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In the News

April 9--Do You Know Where Your Government Uniform Was Made? More>>

December 22--U.S. Flouts Its Own Advice in Procuring Overseas Clothing. More>>

December 13--Canadian government urged to adopt ethical sourcing policy. More>>

News and Updates

The Bangladesh Safety Accord. The Consortium notes with sadness the tragic collapse of the Rana Plaza factories.  The new Safety Accord reflects the Consortium’s Principles of Social Compliance.  More>>

Principles of social compliance.  The Consortium responds to the garment factory fires in Bangladesh and Pakistan.  More>>

Read our newsletter! The third issue is very full! New human trafficking government contracting rules, report on factories in Haiti, the building collapse in Bangladesh, and much more.  More>>

Subscribe to the newsletter?  Go here.

On One-Year Anniversary of the Rana Plaza Tragedy:

The City of Madison Cooperative Contract to Raise the Bar on Human Rights Due Diligence in Government Contractng

On April 24, 2014 the City of Madison announced that it will seek proposals in early May to establish a cooperative contract for various kinds of clothing worn by its firefighters, police, metro transit and other employees.  This Request for Proposals, to be published shortly after the one-year anniversary of the Rana Plaza building collapse in Bangladesh, raises the bar for human rights due diligence in government contracting.  More>>


"Uncle Sam's Sweatshops"

A major investigative New York Times report on unsafe, abusive, and illegal conditions in overseas apparel factories that supplies the federal government has sparked proposals to change the government’s buying practices.  The New York Times itself proposes: “Federal agencies can start by disclosing the names of all factories they use; Congress could then order an investigation of the labor violations in those facilities. Next, agencies should jointly develop a code of conduct for overseas factories as well as an inspection regimen. Washington might also consider joining the retailers who have agreed to improve building safety in Bangladesh."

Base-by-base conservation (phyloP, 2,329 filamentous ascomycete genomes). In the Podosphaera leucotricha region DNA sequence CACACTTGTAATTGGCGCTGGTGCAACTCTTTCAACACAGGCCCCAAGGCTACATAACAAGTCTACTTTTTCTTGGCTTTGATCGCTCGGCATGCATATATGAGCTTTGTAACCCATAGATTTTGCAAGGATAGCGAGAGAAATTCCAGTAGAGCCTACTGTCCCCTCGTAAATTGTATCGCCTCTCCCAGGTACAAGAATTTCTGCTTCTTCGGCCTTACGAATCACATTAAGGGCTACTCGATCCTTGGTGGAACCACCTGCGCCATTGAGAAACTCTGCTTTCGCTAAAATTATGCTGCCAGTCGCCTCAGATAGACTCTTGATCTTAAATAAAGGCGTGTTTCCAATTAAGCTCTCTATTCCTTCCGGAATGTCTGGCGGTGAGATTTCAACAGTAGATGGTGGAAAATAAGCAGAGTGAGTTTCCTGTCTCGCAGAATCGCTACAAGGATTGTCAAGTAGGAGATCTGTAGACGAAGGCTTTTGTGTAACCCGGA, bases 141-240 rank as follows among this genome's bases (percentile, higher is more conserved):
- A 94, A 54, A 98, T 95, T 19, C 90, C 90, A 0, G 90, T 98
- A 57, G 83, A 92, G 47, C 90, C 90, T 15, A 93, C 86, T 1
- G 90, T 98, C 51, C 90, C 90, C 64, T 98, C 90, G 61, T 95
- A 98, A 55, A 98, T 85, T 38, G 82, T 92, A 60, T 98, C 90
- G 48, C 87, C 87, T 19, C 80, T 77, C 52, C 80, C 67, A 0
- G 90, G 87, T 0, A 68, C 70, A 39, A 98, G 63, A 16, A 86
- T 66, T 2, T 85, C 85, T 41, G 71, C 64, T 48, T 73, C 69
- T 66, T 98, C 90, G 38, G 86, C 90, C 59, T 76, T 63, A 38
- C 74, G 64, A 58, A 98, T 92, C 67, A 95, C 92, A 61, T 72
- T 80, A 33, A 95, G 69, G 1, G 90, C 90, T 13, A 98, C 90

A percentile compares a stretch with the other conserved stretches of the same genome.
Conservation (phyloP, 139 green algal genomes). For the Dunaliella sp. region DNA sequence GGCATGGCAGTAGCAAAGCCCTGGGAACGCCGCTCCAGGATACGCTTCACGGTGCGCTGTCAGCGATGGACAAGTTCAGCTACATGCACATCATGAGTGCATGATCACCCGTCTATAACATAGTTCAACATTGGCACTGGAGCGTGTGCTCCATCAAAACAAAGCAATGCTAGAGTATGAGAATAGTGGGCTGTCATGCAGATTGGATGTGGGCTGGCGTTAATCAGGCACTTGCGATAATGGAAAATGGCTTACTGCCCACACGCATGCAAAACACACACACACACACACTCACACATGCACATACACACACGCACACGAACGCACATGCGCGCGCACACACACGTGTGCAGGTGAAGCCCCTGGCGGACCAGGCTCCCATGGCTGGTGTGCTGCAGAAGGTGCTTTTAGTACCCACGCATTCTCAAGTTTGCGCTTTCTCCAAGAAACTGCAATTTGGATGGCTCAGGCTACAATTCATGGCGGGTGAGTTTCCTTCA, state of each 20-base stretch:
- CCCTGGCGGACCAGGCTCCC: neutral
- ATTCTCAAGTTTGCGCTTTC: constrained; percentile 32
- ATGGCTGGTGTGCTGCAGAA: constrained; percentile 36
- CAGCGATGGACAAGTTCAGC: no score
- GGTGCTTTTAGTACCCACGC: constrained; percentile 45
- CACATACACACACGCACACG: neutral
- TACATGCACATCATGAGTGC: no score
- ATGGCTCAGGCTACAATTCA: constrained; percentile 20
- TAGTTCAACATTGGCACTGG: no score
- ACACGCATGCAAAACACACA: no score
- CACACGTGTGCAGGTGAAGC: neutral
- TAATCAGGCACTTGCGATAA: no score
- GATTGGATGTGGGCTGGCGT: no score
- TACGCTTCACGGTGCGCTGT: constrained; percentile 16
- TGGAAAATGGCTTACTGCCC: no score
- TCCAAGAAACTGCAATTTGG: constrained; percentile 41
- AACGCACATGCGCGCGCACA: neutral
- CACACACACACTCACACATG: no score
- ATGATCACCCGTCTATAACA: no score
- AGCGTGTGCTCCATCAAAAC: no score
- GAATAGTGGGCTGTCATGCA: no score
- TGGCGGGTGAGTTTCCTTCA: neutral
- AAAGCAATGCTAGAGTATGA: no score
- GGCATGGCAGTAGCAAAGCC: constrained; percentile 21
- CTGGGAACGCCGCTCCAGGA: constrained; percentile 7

Read the report and proposals here.

Pilot Sweatfree Cooperative Contract: Informational Session

The City of Madison and the Sweatfree Purchasing Consortium invite apparel vendors and manufacturers and other interested stakeholders to an informational teleconference to discuss a draft Request for Proposal for a Comprehensive Uniform Management Program, including a new Responsible Manufacturer Program. More >>


Check out Sweatfree LinkUp!

  This is a new database of apparel factories, manufacturers, and vendors in the government procurement supply chain. It is a tool for increased transparency and labor rights accountability in the industry. More>>


Resources for Sweatfree Purchasing

  Is your government entity considering sweatfree purchasing?  Use the Consortium's new model policy as a starting point.  The premise of the model is that fair and open competition for public contracts and decent working conditions in the procurement supply chain go hand in hand.  More>>

Many cities, states and other government entities have worked for many years to ensure they buy products made in decent conditions.  We have assembled their resources in the new resource libary. More>>

Check out the online worker complaint form, our labor compliance questionnaire, and additional resources.  More>>


The government must do better. Federal agencies can start by disclosing the names of all factories they use; Congress could then order an investigation of the labor violations in those facilities. Next, agencies should jointly develop a code of conduct for overseas factories as well as an inspection regimen. Washington might also consider joining the retailers who have agreed to improve building safety in Bangladesh. In these and other ways, the federal government would improve the lives of millions of workers and set an example for the private sector to follow.

-The New York Times Editorial Board, December 29, 2013

The work of the members of the Sweatfree Purchasing Consortium is an important part of the effort to ensure that taxpayer dollars are not provided to entities that operate sweatshops.  New York is proud to be a part of this effort to promote sweatfree purchasing.

- Governor Andrew M. Cuomo, New York
We have a moral obligation to ensure [the sweatshop] practice is not rewarded through state contracts and taxpayer dollars…. By using our combined state procurement power, we can impart real change.

- Former Governor Edward G. Rendell, Pennsylvania

Hear what members say about the Consortium.  Go here.